SU alumnus Sam Lloyd remembered by friends and family
Courtesy of George Miserlis
Syracuse University alumnus and actor Samuel Lloyd Jr. was not Hollywood. His entire life, he despised “phonies,” said former college roommate George Miserlis. But in a career spanning more than three decades, friends and family said Lloyd never changed his personality.
“Hollywood’s a brutal place, and he’s not at all Hollywood,” said Lloyd’s wife, Vanessa Villalovos.
Lloyd made a name for himself in the industry as an established character actor on the small screen in shows such as “Seinfeld” and “The West Wing.” The actor died on April 30 in Los Angeles after being diagnosed with lung cancer 15 months earlier. He was 56 years old.
Lloyd was best known for playing Ted Buckland, a “sad-sack” attorney, on the TV show “Scrubs.” Friends, family and viewers alike remember his slapstick humor and quick wit.
“He was always that guy who would do something goofy,” said Mark Snelson, a friend and former SU classmate of Lloyd’s. “He was never afraid to make a fool of himself.”
Lloyd grew up in Weston, Vermont, with four siblings. As a kid, he wrote and acted in his own Super 8mm movies with his siblings and neighborhood kids. He loved classic horror movies like “Frankenstein,” “Dracula” and “Creature of the Black Lagoon.”
As early as elementary school, Lloyd rode the bus with a ventriloquist dummy. Other kids would make fun of him, but he didn’t care, said his sister Laurel. He was just being himself, and he carried that attitude to SU.
Miserlis recalls meeting Lloyd by chance during a meet-and-greet only a few days into his freshman year at SU. In a sea of about 700 College of Visual and Performing Arts freshmen, the first student Miserlis spoke to was wearing a T-shirt that read “I’m okay, you’re a d*nk.” That student was Lloyd.
“Do you like music? … Do you like theater?” Miserlis remembers the two asked each other as icebreakers.
Lloyd had an affinity for both entertainment outlets. His parents were actors, and his uncle Christopher Lloyd was on the hit TV show “Taxi” at the time and later starred in the “Back to the Future” series. Lloyd also spent summers in his hometown performing at the Weston Playhouse.
In early 1983, Lloyd formed The Butties, a Beatles cover band, with Paul Perry, Rob “Robbo” Morey and another student, Mark Humble. Lloyd played the role of Paul McCartney. The quartet would have gigs booked by Miserlis, their manager at the time, and played in the basement of SU’s Shaw Hall and bars in Syracuse.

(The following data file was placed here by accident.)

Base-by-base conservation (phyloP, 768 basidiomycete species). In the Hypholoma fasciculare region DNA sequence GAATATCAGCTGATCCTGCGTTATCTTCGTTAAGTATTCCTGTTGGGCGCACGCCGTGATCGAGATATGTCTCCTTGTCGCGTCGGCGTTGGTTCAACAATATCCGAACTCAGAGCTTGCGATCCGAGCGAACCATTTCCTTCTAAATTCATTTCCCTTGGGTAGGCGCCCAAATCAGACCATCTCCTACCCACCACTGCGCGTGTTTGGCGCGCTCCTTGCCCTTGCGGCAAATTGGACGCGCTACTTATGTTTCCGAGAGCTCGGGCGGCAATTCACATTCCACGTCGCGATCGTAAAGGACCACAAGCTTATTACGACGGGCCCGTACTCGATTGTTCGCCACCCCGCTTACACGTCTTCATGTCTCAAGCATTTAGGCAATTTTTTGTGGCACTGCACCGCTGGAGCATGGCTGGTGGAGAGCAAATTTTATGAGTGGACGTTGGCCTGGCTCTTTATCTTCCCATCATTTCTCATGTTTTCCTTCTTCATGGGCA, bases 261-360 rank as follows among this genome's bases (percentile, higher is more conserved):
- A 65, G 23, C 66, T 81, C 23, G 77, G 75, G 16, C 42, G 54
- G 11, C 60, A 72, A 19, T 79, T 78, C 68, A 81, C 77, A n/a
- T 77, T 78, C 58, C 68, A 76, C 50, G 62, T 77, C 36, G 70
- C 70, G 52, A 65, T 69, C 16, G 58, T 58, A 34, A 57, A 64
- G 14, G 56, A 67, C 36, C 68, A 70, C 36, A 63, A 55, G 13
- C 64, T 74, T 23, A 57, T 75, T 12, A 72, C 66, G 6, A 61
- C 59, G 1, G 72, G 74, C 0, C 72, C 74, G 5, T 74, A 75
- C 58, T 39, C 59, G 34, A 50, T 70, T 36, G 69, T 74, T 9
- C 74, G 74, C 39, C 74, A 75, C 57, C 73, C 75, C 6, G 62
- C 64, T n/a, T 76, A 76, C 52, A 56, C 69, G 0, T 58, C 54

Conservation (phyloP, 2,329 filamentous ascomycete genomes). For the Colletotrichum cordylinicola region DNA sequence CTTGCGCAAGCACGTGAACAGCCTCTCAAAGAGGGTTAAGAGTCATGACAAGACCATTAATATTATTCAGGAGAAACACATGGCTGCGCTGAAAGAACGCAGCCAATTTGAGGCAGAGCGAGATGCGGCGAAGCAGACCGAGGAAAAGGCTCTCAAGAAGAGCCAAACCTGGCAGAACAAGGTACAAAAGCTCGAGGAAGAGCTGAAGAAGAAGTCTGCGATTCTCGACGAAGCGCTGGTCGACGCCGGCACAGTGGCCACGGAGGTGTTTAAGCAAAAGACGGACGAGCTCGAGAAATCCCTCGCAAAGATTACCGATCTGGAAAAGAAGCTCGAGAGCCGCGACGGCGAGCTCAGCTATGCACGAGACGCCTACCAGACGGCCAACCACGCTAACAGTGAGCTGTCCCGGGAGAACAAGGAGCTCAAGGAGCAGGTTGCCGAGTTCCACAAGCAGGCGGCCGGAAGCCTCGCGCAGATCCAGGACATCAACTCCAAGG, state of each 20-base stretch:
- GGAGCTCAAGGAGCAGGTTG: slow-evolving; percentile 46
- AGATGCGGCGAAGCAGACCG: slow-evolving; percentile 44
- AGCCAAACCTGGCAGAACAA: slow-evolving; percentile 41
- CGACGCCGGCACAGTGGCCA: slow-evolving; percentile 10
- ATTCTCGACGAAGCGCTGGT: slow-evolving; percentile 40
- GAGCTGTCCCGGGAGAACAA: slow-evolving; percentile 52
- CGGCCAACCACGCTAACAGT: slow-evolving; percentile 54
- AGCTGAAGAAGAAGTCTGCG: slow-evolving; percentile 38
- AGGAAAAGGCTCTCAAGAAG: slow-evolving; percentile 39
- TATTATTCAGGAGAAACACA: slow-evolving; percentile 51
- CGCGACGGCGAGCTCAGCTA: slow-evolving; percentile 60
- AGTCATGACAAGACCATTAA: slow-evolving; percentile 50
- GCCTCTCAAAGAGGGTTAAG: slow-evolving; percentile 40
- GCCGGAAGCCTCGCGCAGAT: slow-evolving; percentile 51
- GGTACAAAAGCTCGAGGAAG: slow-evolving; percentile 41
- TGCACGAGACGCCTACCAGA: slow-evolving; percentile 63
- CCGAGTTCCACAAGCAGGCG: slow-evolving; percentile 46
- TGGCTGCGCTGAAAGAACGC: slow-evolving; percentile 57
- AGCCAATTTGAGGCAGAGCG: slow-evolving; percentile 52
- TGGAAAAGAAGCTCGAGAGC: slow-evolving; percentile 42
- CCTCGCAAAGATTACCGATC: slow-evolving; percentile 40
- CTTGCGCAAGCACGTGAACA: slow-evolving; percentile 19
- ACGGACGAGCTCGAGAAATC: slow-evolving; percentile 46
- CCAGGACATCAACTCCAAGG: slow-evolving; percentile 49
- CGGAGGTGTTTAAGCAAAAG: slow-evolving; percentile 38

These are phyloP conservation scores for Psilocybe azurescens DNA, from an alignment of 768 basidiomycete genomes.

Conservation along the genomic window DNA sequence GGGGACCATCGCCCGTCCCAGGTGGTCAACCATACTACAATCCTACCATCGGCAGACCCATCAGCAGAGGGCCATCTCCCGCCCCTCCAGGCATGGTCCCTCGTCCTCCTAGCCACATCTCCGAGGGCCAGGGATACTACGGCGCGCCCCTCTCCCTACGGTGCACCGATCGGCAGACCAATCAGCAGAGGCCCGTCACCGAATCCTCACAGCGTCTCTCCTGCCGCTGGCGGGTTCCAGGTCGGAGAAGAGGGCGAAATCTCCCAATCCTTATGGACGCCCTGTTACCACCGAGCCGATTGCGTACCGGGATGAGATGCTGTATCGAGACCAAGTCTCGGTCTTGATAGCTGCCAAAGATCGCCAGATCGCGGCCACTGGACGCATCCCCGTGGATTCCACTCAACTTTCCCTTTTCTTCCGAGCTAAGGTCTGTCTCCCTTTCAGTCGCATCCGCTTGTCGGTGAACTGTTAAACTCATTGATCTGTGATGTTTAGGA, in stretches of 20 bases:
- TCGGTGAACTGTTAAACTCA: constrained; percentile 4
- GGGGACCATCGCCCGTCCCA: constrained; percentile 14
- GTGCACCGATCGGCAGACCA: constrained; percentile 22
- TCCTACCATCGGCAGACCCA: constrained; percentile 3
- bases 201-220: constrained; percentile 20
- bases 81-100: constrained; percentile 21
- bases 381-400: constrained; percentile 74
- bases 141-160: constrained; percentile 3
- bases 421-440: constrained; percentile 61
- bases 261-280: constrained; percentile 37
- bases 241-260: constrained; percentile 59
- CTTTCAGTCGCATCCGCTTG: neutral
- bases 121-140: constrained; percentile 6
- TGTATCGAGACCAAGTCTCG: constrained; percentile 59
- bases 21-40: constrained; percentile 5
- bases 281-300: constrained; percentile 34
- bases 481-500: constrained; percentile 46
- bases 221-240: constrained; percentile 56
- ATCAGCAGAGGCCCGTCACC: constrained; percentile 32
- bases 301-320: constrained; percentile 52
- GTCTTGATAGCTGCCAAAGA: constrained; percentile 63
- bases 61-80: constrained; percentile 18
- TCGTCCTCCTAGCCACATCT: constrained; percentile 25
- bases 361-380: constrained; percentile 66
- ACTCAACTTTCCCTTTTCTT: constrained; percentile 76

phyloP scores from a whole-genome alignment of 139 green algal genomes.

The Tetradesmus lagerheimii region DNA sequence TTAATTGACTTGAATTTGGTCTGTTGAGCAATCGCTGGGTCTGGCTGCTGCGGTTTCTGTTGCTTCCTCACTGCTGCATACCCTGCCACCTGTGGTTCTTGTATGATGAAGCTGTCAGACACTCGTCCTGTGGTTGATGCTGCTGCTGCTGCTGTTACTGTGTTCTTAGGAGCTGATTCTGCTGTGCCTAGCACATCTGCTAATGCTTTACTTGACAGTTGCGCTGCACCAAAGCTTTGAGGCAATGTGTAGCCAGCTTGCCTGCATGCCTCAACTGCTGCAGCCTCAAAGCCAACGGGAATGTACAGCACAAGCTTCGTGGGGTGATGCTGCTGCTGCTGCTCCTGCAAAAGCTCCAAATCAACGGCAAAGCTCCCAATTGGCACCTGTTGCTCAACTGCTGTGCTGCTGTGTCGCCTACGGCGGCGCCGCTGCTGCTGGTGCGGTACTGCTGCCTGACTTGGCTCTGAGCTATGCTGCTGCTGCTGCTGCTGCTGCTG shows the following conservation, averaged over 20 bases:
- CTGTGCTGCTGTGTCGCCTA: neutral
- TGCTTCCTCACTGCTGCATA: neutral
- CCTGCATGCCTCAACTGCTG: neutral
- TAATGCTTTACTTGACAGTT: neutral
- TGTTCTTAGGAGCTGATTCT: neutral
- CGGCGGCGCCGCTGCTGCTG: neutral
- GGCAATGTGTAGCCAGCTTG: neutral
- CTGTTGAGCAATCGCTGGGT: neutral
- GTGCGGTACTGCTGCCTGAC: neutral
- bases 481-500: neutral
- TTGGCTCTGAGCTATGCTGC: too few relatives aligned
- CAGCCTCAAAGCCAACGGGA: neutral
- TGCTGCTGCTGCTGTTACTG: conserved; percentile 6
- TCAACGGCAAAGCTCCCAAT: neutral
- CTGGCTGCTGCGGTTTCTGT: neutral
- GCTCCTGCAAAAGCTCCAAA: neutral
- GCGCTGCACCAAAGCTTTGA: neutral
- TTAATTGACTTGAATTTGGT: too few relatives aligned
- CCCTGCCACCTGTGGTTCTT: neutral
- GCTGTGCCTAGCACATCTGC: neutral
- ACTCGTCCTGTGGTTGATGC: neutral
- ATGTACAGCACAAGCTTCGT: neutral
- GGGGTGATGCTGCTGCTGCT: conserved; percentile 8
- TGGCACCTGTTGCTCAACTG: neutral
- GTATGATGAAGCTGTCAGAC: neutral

As a bass guitarist, the right-handed Lloyd learned to play a Hofner bass left-handed like his idol McCartney. He also sang and played the piano, guitar and drums, Perry said.
“He opened up that whole world to us, and it was wonderful to be a part of that,” Humble said.
Lloyd was also meticulous about getting down every musical nuance of The Beatles’ recordings to replicate in The Butties’ performances, his bandmates said. “Can you hear it? Can you hear it?” he’d say, replaying a section of a song. Even after playing the same songs for decades, he constantly tweaked his bass parts.
“He was always really interested in making sure that we really tried to capture every little nuance,” Morey said. “He was just the glue.”
The group played shows in Weston, Vermont, until 2019. What kept the group together for so long was their sense of humor, Humble said. Lloyd, especially, was always able to light up a room with his humor and improvisational skills.
“The Butties would come into town, and you would see people all over town and ‘Oh, Sam’s back,’ and ‘Oh, The Butties are here,’’’ Morey said. “Because Sam was kind of a local celebrity by then.”
Whether it was roaming Marshall Street with Snelson in Batman and Robin costumes for their University Union Television show “The Dynamic Duo Discover” or singing songs with his a cappella group in an elevator as Ted on “Scrubs,” Lloyd was always able to get a laugh.
In the early ‘90s, Lloyd formed the a cappella group “The Blanks” with Miserlis, Perry and Philip McNiven. Bill Lawrence, the creator of “Scrubs,” loved their performance at a holiday party so much that he cast them on the show as the fictional group The Worthless Peons. They performed throughout the show’s eight seasons.
In 2007, Vanessa Villalovos met Lloyd at another holiday party. The two later married in 2017. Soon after, they had a baby and named him Weston after the town in Vermont that meant so much to them.
In January 2019, Lloyd was diagnosed with lung cancer and began receiving treatment.
Due to a targeted therapy drug, Lloyd continued to live his life normally for 11 months in between hospital visits. He performed with The Butties, appeared in episodes of “Modern Family” and “American Housewife” and sang at his mother’s funeral.
Then, in February 2020, Lloyd went to the emergency room with swelling in his brain. He died on April 30.
“He was very much the guy who was reminding us how lucky we all were to have each other and to be alive,” Snelson said. “And now, of course, I understand him more than ever.”
In their California home, Villalovos and Weston are beginning life without Lloyd. Memories remain of him: coffee mugs, his Hofner bass and a mint condition 2006 White Mini Cooper — the first new car he ever bought. Lloyd always kept things in excellent condition, Villalovos said. She is going to do the same.
On terraced rock walls in the front and back yard, there are cacti and succulents Lloyd tended to since 2005 — his “pride and joy” before his son was born. Lloyd’s mother had a garden back in Weston. When he bought his house, he was able to have his own.
“I don’t have a green thumb,” Villalovos said. “But I’m going to do whatever I can to keep the garden up and to Sam’s standards.”
Published on May 11, 2020 at 5:24 pm